"Trying to produce product and still offer value to the
customer is difficult," says Buzz Billik, director of business
development at Acme Smoked Fish in Brooklyn, N.Y. His company
produces more than 7 million pounds a year of smoked seafood
out of its Brooklyn factory.
While Acme cold and hot smokes close to 20 species of fish,
including black cod, bluefish, whiting, chubs and herring,
smoked salmon constitutes 70 percent of its output, a number
that is set to increase, says Billik.
"A good portion of our throughput is Chilean farm-raised
salmon, and the prices there have increased in excess of 25
percent in the last 18 months," he says. "Not only is it
expensive, but it's difficult to obtain because the demand has
become so fierce. Offering our products at a reasonable and
realistic price point is important, but it's becoming difficult
for us to do."
Brown concurs with Billik.
"The past three years have been very challenging, as the
price of fish and raw materials have gone up, which means the
finished product price has had to go up, so demand has not been
the same," says Brown. "On top of that, we've seen cheaper
Chilean salmon come into the United States, so we're having to
compete with Chileans who have lower labor and raw material
costs than we do."
Brown finds the Hickory House process is the answer to
maintaining efficiency in margins and remaining profitable.
Billik has embraced much of the new technology available to
salmon smokers, particularly the automated equipment used to
smoke, slice and package salmon.
"The stoves are fully computerized, and we can set them for
time, temperature, humidity, moisture and smoke," he says. "Our
slicing equipment enables us to slice salmon and create fully
pre-sliced sides or portion-controlled retail packages. We can
do it in a manner that really resembles hand slicing, so it's a
very sophisticated and professional approach that helps us
satisfy the interests of our most discriminating
Acme's customers include Costco, Whole Foods Market and
supermarkets nationwide, where its products are sold under
three labels: Acme, Blue Hill Bay and Ruby Bay.
Carnitech is one of the companies that manufactures and
sells salmon-smoking equipment worldwide.
"Slicing equipment for cold-smoked salmon has evolved to the
point where it's done intelligently," says Jim Denning, sales
and project manager at Carnitech U.S. in Seattle. "We can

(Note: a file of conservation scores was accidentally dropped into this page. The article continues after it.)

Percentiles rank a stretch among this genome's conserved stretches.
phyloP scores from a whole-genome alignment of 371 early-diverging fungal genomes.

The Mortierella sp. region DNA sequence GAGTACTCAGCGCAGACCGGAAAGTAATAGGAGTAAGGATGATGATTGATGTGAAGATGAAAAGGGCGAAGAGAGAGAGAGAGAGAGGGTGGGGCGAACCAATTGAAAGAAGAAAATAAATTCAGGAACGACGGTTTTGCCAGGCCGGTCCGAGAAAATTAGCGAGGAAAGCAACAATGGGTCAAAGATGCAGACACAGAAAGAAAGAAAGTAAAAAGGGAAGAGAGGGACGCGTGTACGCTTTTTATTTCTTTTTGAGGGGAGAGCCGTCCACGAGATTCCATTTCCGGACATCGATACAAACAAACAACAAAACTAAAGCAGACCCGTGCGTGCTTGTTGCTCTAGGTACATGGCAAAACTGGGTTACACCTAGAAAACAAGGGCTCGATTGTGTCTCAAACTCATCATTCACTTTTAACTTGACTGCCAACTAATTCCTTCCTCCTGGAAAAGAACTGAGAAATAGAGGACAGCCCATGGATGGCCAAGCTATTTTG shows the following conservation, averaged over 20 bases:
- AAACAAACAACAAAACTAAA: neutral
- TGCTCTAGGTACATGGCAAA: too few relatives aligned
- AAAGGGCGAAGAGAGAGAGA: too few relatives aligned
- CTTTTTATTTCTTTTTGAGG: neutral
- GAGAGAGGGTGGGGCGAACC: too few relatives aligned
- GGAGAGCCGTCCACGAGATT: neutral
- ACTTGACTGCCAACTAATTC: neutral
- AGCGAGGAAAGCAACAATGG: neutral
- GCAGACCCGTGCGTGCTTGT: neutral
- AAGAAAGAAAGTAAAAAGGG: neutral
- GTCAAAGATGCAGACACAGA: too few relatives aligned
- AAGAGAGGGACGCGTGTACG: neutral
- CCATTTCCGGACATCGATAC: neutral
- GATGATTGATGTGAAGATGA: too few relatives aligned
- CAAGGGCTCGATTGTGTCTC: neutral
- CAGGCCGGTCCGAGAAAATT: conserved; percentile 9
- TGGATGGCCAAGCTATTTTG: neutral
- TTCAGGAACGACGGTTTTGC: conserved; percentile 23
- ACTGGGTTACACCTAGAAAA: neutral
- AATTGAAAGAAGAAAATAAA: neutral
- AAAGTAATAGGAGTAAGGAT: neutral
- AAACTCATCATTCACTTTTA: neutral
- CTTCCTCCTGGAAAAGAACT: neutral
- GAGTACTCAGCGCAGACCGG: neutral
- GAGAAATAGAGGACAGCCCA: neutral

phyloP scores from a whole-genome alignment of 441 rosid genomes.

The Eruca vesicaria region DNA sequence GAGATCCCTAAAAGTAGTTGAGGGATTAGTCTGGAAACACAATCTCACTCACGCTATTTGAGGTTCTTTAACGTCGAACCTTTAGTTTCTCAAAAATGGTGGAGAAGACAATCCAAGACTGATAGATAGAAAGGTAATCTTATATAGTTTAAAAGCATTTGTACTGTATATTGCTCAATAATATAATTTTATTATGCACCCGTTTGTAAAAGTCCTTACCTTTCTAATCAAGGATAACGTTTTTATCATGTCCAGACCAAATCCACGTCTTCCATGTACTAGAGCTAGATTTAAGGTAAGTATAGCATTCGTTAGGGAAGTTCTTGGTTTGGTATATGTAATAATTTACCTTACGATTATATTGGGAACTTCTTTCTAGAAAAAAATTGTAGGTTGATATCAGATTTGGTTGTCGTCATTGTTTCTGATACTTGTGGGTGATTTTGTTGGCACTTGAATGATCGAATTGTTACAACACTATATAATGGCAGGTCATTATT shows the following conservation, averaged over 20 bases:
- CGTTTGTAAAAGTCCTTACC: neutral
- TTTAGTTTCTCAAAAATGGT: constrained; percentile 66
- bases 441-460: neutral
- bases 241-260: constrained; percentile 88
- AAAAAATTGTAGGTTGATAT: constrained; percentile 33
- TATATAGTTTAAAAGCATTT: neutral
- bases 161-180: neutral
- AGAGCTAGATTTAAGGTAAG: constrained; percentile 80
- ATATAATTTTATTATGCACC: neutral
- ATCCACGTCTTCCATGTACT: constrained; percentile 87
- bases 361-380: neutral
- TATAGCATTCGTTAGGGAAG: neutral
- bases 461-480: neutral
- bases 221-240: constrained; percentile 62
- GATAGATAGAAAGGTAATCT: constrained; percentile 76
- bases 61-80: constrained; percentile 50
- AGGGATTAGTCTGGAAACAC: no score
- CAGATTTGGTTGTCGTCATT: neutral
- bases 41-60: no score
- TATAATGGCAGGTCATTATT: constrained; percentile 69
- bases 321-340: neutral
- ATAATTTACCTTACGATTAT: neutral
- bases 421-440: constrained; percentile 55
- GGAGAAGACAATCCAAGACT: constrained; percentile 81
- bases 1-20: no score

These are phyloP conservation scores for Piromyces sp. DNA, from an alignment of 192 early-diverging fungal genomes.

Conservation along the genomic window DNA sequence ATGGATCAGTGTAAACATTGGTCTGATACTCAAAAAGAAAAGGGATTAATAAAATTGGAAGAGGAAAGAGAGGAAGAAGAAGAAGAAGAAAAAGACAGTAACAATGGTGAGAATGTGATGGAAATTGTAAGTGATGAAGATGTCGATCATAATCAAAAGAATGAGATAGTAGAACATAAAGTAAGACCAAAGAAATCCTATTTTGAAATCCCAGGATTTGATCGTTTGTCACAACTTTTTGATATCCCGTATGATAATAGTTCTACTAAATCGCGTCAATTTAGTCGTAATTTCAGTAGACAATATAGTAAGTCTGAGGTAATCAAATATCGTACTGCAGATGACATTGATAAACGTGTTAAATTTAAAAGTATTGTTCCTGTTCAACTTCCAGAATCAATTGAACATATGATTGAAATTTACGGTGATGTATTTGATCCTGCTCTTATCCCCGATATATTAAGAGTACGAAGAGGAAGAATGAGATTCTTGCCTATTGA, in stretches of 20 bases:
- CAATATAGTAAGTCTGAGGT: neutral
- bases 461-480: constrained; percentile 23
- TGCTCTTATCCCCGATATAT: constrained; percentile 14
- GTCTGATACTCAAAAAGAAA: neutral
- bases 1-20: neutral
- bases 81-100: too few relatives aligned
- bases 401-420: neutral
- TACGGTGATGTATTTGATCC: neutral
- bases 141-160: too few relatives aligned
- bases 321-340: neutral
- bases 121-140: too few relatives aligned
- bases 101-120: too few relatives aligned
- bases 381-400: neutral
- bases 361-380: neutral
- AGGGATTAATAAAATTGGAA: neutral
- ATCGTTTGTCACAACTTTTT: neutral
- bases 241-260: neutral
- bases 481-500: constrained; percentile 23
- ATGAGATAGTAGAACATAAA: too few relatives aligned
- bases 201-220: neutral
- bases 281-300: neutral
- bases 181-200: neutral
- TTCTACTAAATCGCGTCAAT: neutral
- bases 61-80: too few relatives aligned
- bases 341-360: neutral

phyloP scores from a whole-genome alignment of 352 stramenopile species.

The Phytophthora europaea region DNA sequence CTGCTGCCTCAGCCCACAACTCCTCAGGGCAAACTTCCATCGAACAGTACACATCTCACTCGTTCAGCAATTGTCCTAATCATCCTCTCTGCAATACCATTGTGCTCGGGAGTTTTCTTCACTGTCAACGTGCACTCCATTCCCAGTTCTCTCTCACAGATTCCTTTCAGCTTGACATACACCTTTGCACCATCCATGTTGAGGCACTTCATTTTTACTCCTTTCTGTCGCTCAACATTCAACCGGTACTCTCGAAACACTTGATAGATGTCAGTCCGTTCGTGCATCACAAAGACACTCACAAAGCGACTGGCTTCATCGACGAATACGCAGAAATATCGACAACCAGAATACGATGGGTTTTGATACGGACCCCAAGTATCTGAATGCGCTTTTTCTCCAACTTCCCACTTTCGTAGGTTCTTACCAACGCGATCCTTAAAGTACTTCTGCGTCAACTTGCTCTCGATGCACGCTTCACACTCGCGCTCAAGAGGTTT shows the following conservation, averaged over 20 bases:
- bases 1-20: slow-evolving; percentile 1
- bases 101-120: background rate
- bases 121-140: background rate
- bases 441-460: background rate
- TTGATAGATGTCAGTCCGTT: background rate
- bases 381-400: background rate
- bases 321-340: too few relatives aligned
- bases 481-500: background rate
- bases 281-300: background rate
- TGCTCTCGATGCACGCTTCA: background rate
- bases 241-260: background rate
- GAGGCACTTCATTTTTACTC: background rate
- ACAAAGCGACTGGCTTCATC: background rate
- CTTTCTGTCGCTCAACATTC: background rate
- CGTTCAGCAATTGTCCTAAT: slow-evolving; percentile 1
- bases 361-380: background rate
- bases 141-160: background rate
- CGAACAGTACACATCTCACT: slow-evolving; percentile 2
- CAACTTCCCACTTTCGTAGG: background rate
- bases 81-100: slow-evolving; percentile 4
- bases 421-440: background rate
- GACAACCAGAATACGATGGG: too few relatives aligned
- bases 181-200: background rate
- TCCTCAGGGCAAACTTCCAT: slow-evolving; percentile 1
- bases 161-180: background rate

provide equipment that will measure each slice and place it on
the board. For example, if you want a 200 gram pack with four
pieces per pack, we can measure that automatically. That's the
top of the line right now."
Known as the IPS 3000, Carnitech's slicer sells for
$220,000. The company has also had an automated salting
dispenser on the market for the past two years that sells for
$50,000. But the reception for these and other sophisticated
technology products has been much warmer in Europe than in
North America, Denning says. In general, these machines are
becoming more specialized, more user-friendly, easier to use
and more flexible, says Rader of Ocean Beauty, who has used a
soft slicer for the past 14 years. "The new slicers for wild
salmon have different attachments for shingling and handling
the fish, rather than doing it by hand,"
That's important for Ocean Beauty, where wild salmon is
becoming a bigger part of the company's business. It's
challenging because the handling quality of wild salmon is not
as good as farmed, according to Rader.
"There's more variation in wild salmon, which is smaller,
and because it's caught in the wild off a boat, the handling
tends not to be as good at the source as farmed fish, which is
more controlled," he explains.
"If the fish isn't handled well, you have more breaks,
bruises and blemishes in the flesh. When it comes time for
primary slicing, the fish can break more easily and get damaged
in the process, which is where the new attachments on slicers
designed for wild fish come in handy."
But the basic process for smoking fish is time honored, says
"Though we all use new, modern equipment," he says, "the
actual process itself has not changed much over the years."
Contributing Editor Lauren Kramer lives in British